Editor: Dr. Perry, would you tell our readers something about your professional background and experience?
Perry: My career has combined public service with academic work. In Colombia, I held the positions of Minister of Finance, Minister of Mines and Energy, Head of the National Tax Department, and Deputy Director of the Planning Department. In addition, I also served as a member of the Constitutional Assembly that drafted Colombia's new constitution in 1991 and as a member of the Senate for a brief period.
On the academic side, I was head of the two main research centers on development issues in Colombia: Fedesarrollo and El CEDE (Centro De Estudios Sobre Desarrollo Economico) of the Universidad de los Andes, where I was also a professor. I was also a member of the faculty at the Universidad Nacionál de Colombia. I have published many books and articles on development, fiscal, trade and energy issues. I was also engaged in consulting work with the Harvard Institute for International Development, The World Bank and IDB.
Editor: How did you come to The World Bank?
Perry: I was Minister of Finance in Colombia in 1996, when the President was accused of receiving illegal campaign contributions. I resigned my post when I became concerned that these allegations might be true. Jim Wolfensohn then invited me to join the Bank as Chief Economist for the region. I had always had a very high opinion of the Bank's intellectual capacity and I was very glad to become part of the organization.
Editor: Can you summarize for us the mission of the Bank? Is there a particular mission with respect to Latin America and the Caribbean?
Perry: The mission of the Bank is to help countries reduce poverty. In order to reduce poverty, economic growth is essential, but we recognize that that alone is not sufficient. It is necessary to have an equitable distribution of growth, so that poverty reduction can take place as fast as possible. The Bank works both on issues related to economic growth and towards empowering the poor through human capital, access to education and health services, access to infrastructure, access to credit, to land, and so on. There is a clear recognition that poverty is more than an issue of low incomes.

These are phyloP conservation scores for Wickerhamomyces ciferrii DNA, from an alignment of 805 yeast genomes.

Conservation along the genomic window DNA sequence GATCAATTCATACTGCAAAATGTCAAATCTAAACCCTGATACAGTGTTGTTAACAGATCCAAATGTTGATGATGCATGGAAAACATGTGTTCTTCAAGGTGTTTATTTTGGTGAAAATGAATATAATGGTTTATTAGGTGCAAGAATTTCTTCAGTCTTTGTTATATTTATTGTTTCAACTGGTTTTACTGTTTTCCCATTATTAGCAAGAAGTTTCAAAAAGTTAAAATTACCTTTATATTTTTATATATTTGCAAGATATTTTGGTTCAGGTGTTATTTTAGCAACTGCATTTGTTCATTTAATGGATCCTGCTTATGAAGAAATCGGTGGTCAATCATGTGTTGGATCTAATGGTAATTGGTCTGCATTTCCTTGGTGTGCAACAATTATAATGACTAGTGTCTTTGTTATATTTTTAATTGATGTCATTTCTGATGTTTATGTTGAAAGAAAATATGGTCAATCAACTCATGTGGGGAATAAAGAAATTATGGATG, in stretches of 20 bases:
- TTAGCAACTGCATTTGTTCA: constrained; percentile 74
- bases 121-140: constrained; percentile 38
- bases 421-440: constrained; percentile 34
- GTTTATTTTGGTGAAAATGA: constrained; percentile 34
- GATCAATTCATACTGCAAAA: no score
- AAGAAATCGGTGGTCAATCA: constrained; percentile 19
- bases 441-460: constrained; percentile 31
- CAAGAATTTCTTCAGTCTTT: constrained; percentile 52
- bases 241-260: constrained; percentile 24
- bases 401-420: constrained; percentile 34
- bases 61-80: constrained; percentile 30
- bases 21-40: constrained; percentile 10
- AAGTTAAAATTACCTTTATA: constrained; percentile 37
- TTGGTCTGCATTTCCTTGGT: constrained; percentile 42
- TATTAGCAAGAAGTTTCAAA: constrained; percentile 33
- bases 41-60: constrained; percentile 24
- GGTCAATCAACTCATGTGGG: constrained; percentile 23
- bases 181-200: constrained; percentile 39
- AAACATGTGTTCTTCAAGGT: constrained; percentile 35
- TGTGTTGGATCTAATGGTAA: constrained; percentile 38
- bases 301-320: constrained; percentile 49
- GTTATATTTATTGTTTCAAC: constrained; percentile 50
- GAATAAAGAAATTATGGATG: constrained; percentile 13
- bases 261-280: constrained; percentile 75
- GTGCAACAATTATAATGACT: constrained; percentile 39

Editor: You have become one of the Bank's principal spokesmen on the economic prospects of Latin America and the Caribbean. Much has changed over the past ten years or so. For starters, can you tell us about the market reforms of the 1990s? What went wrong?
Perry: The results of the reforms were positive, but somewhat disappointing, which is not the same thing as saying they were wrong. We should remember what prompted the pro market reforms. During the 1980s most of the Latin American countries entered the worst period in their economic history, and the reforms were implemented at that critical juncture. In the 1970s there was great access to international credit. Many Latin American countries abused that access, which left them in a very vulnerable position. When the United States Federal Reserve sharply increased interest rates in the early 80s, capital flows reversed and the governments were not able not pay their debts, with a few exceptions. The so called "debt crisis" resulted in negative growth for most of these countries. Countries thereupon implemented stabilization programs that constituted the obvious response to a situation that should not be permitted to occur again. Unfortunately, some macroeconomic vulnerabilities remained that led to the Mexican crisis of 1994 and that to which Argentina and Uruguay were subject in 2000/01, after the Russian crisis of 1998. Today Latin America's economies are more resilient and better able to weather external shocks. While there is room for improvement, macroeconomic policies today are managed in a responsible manner.
The second reason why the 1980s were so bad had to do with over reliance on a model of trade protectionism and generalized government intervention to provide subsidies to the manufacturing sector. That model produced significant growth during the 1950s and 1960s, in the golden decades of the world economy, although not as much as the growth in countries that followed more open trade policies, such as East Asia and the southern European countries. This model of Import Substitution began to flounder in the early 1980s, a time of very low productivity growth in Latin America. This was indicative of the obvious limitation of a protectionist model where growth is dependent solely on domestic markets. The pro-market reforms were an adequate response to these problems.